Background The National Lung Cancer Audit records outcomes in lung cancer and mesothelioma on a population scale, in order to explain the wide variations seen within the UK and between the UK and other countries and ultimately improving outcomes.
Methods All cases of mesothelioma submitted to the audit by English Trusts 2006–2011 were analysed. A hierarchy of diagnosis from surgical histology to non-surgical histology to clinical diagnosis was used to exclude patients with potentially conflicting diagnoses. These records were further analysed to extract data on age/sex distribution, referral source, histological subtype, treatment regime and survival rates.
Results There were 8,503 patients with mean age 72yrs (83% male), representing around 65% of expected incident cases (a substantial number diagnosed at autopsy and not included in the audit). 45% have right-sided disease, 28% left-sided, and 1% bilateral (data missing in 26%). The majority of patients (47%) were referred by their primary care physician, but at least 20% present to secondary care as emergencies. Overall, 89% were histo-cytologically confirmed with that figure appearing to rise slowly over the audit period from 81% (2006) to 92% (2011). Survival data is shown in the table. 37% of patients received no anti-cancer treatment, but 28%, 26% and 30% of patients received “surgery”, chemotherapy or radiotherapy at any time. Most surgical operations (60%) were pleurodesis. Median survival varied by first treatment modality: surgery 378 days, chemotherapy 399 days, radiotherapy 308 days, no anti-cancer treatment 140 days. Survival was highest in patients having “surgery” and chemotherapy (491 days). Use of chemotherapy varied across cancer networks from 14% to 41% of patients, but overall increased over the audit period from 13% to 34%.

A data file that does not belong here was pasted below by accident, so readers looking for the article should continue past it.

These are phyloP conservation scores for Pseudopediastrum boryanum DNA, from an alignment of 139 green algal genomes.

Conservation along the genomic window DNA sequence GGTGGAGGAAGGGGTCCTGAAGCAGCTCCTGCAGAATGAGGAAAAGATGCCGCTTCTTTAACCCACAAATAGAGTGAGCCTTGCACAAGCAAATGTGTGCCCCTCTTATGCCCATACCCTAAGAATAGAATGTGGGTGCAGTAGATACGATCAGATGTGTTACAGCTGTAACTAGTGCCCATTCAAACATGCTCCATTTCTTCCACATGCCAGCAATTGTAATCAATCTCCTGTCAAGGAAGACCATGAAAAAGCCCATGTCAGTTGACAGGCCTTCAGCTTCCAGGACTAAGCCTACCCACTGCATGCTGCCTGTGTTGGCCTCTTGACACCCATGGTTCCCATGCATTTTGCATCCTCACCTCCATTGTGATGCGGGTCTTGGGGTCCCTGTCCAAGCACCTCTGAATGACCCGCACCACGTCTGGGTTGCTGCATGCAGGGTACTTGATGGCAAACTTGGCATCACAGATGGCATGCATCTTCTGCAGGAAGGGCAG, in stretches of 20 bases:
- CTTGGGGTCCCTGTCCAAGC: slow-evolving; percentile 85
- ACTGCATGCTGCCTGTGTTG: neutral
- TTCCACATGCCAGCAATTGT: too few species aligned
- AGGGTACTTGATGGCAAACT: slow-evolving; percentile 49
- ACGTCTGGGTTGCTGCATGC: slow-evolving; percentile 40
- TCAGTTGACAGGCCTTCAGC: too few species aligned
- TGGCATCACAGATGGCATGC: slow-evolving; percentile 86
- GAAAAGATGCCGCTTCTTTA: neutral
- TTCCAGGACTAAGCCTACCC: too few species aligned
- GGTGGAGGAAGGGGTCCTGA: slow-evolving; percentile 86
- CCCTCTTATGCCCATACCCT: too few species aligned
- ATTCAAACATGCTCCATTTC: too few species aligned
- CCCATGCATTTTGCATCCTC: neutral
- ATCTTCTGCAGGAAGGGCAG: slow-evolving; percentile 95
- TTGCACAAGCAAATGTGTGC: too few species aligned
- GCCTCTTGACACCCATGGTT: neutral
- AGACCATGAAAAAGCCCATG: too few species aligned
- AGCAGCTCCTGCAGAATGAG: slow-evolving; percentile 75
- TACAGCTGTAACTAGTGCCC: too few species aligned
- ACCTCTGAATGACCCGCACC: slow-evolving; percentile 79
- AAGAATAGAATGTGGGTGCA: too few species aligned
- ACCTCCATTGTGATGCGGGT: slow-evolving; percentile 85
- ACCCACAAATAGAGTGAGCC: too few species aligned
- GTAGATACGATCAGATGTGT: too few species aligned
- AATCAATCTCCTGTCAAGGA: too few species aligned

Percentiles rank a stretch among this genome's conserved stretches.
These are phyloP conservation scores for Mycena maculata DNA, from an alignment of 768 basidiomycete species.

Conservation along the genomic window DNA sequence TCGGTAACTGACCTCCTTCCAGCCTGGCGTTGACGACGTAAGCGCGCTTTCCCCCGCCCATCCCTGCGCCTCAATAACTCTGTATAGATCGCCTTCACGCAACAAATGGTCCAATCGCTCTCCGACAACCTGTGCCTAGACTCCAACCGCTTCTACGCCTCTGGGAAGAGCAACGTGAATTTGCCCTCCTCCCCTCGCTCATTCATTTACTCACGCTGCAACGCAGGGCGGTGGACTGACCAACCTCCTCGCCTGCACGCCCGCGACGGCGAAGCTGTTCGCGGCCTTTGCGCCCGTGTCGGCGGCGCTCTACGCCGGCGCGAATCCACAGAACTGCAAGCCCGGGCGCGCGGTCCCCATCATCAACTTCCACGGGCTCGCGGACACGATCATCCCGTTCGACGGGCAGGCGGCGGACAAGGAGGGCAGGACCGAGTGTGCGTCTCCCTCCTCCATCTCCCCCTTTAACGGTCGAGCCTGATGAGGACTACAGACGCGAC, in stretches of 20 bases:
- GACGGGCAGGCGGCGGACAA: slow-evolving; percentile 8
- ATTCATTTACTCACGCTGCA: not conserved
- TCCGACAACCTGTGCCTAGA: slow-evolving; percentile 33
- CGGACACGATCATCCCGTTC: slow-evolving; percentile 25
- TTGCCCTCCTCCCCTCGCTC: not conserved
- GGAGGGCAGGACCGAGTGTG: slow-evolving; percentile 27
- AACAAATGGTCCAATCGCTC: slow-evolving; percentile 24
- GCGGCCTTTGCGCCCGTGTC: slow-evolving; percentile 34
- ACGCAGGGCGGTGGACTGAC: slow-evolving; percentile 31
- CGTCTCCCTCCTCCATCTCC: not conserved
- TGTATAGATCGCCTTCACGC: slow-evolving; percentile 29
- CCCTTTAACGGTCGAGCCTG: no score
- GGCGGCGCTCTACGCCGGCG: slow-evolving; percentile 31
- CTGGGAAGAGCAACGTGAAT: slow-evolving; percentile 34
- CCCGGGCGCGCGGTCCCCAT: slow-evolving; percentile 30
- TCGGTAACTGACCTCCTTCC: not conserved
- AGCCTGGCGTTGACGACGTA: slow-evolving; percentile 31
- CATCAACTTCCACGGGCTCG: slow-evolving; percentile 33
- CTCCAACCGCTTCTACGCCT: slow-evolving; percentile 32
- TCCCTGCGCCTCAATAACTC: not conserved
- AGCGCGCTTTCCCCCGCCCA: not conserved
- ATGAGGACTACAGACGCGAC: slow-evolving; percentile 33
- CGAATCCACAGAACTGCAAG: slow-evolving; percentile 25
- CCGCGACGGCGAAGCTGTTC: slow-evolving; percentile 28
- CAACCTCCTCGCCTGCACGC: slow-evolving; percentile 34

Conclusion Mesothelioma is predominantly a cancer of elderly males, with a striking tendency for right-sided disease. Only 11% have no histological confirmation, but where this is obtained, the epithelioid subtype has best prognosis. Low rates of anti-cancer treatment may reflect therapeutic nihilism as well as patient fitness, but there is an encouraging trend towards wider use of chemotherapy which was associated with a greater than doubling in survival compared with no treatment.